Asking people to visit a graveyard can sometimes be a hard sell. But a writer needs little persuasion. Writers know just how inspiring cemeteries and burial sites can be.
Back in 2014, I had a short story included in the Suspended in Dusk anthology, published by Books of the Dead. I intended ‘A Woman of Disrepute’ to be a Gothic piece, steeped in the fog and darkness of Victorian London. Because it has origins in historical fact, I wanted to talk about where the story came from.
Inspired by Cross Bones graveyard
I’ve long been fascinated by women in Victorian art, portrayed as one of two binary opposites; either the Angel of the Hearth, or the fallen woman.
According to Victorian social etiquette, women ran the household. They provided emotional and domestic support to their husbands. Otherwise they tended to men’s ‘other’ needs and suffered as a result.
Society labelled those who didn’t fall into this bracket as either ‘spinsters’ or ‘fallen women’. In her excellent book The Victorian City: Everyday Life in Dickens’ London, Judith Flanders notes there are examples of prostitutes earning enough money to leave the profession. They set themselves up as respectable business owners far from their former stomping grounds. But many prostitutes chose suicide. Paintings of the time often depicted these women either on Blackfriars Bridge contemplating their fate, or in the water.
Found by Dante Gabriel Rossetti pictures a young man who has brought a young lamb to market. Instead he finds his childhood sweetheart plying her own trade in the city. He finds her on the bridge, apparently about to throw herself off it.
Pulling this into a story
Enter the protagonist of my story, the writer Edward Bonneville. He learns of the plight of these women when an artist friend creates a painting depicting this state of affairs. It’s unlikely that he knew nothing of such things, but he thinks only writers can tell the truth.
He sets off to a less salubrious club to interview some of the ladies with looser morals. He wants to write some sort of expose about the treatment they suffer. Instead, he discovers something a lot darker that is stalking the streets of Southwark. The ‘urban legend’ among the girls is the real reason why so many prostitutes turn up dead.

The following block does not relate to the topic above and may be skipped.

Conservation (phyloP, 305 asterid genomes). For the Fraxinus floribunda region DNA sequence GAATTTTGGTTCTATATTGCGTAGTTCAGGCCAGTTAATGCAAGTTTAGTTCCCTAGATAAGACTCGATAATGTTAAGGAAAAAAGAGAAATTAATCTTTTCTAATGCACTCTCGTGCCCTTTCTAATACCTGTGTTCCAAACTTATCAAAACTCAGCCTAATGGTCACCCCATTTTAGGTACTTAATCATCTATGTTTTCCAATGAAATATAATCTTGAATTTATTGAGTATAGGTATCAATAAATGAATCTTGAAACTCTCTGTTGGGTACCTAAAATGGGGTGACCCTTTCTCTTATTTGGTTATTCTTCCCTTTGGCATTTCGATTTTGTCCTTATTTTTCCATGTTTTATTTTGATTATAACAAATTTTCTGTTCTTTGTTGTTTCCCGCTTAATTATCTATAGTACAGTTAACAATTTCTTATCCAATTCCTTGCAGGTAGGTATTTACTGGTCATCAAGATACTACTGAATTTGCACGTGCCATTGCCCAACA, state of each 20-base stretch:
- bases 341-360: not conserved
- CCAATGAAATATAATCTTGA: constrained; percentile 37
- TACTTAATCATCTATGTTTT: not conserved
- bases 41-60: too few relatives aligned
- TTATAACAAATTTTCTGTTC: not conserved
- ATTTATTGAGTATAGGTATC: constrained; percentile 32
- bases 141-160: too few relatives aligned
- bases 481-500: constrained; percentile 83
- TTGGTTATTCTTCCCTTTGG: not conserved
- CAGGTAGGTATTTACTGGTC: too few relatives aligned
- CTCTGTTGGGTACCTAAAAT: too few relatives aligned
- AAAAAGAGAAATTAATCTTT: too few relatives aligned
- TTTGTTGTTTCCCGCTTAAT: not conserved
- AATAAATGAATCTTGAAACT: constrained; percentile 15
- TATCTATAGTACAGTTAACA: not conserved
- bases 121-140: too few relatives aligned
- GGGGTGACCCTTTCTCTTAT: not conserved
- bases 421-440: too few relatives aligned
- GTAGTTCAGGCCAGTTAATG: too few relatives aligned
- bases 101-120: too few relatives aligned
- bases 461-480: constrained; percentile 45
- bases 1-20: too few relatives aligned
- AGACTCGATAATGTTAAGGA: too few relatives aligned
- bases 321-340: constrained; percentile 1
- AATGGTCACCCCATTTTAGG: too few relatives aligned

The story is set in the early 1890s, playing on ideas around Jack the Ripper, although these deaths are attributed to suicide, not murder.
Research is key
Southwark is a key location in the story. In the 12th century, prostitution was actually legal here. The girls paid taxes to the Bishop of Winchester, based at the Palace of Winchester in Southwark. The ladies became known as the Bishop of Winchester’s geese. When they died, they were buried in unconsecrated ground nearby.
There are historical links with a “Single Women’s Graveyard” named in a 1598 survey and Cross Bones graveyard, a patch of ground not far from Borough Market. Closed in 1853, it was sold as a building site in 1883. The construction of Jubilee Line on the London Underground disturbed the land in the 1990s.
I looked it up online on www.old-maps.co.uk, and in 1882, a builder’s yard stands on the site. By 1895 the maps credit it as being the site of the ‘Cross Bones Burying Ground’. According to its website, the site was allegedly a plague pit during the 1665 Great Plague. Given the widespread nature of the plague, that would hardly be surprising.
I’ve created a further character, in the figure of the first Goose buried in the ground, known as ‘Mother Goose’. She becomes the monster of the story, but I suppose the main inspiration was Cross Bones itself. You can still visit the graveyard today, located on Redcross Way. When I visited in 2014, you couldn’t get any further than the gates. It’s now a memorial garden so I’ll have to visit again properly.
Ribbons and other tributes to the graveyard’s inhabitants adorn the gates. A bronze plaque honours “the outcast dead”. Archaeologists removed 146 skeletons but community events held at the graveyard honour those buried there.
You can only peer through the gates but you can’t help feeling sorrow on behalf of those interred in the graveyard. In a way, I suppose I’ve continued Edward Bonneville’s intention to tell the story of these poor women, albeit a story soaked in supernatural shadows…
If this has piqued your interest, you can find more details at Goodreads. Pick up a copy of Suspended in Dusk from Amazon and Smashwords! The anthology also contains stories by Ramsey Campbell, John Everson, Rayne Hall, Shane McKenzie, Angela Slatter, Alan Baxter, S.G Larner, Wendy Hammer, Sarah Read, Karen Runge, Toby Bennett, Benjamin Knox, Brett Rex Bruton, Tom Dullemond, Armand Rosamilia, Chris Limb, Anna Reith, and J.C. Michael, and features an introduction by Jack Ketcham!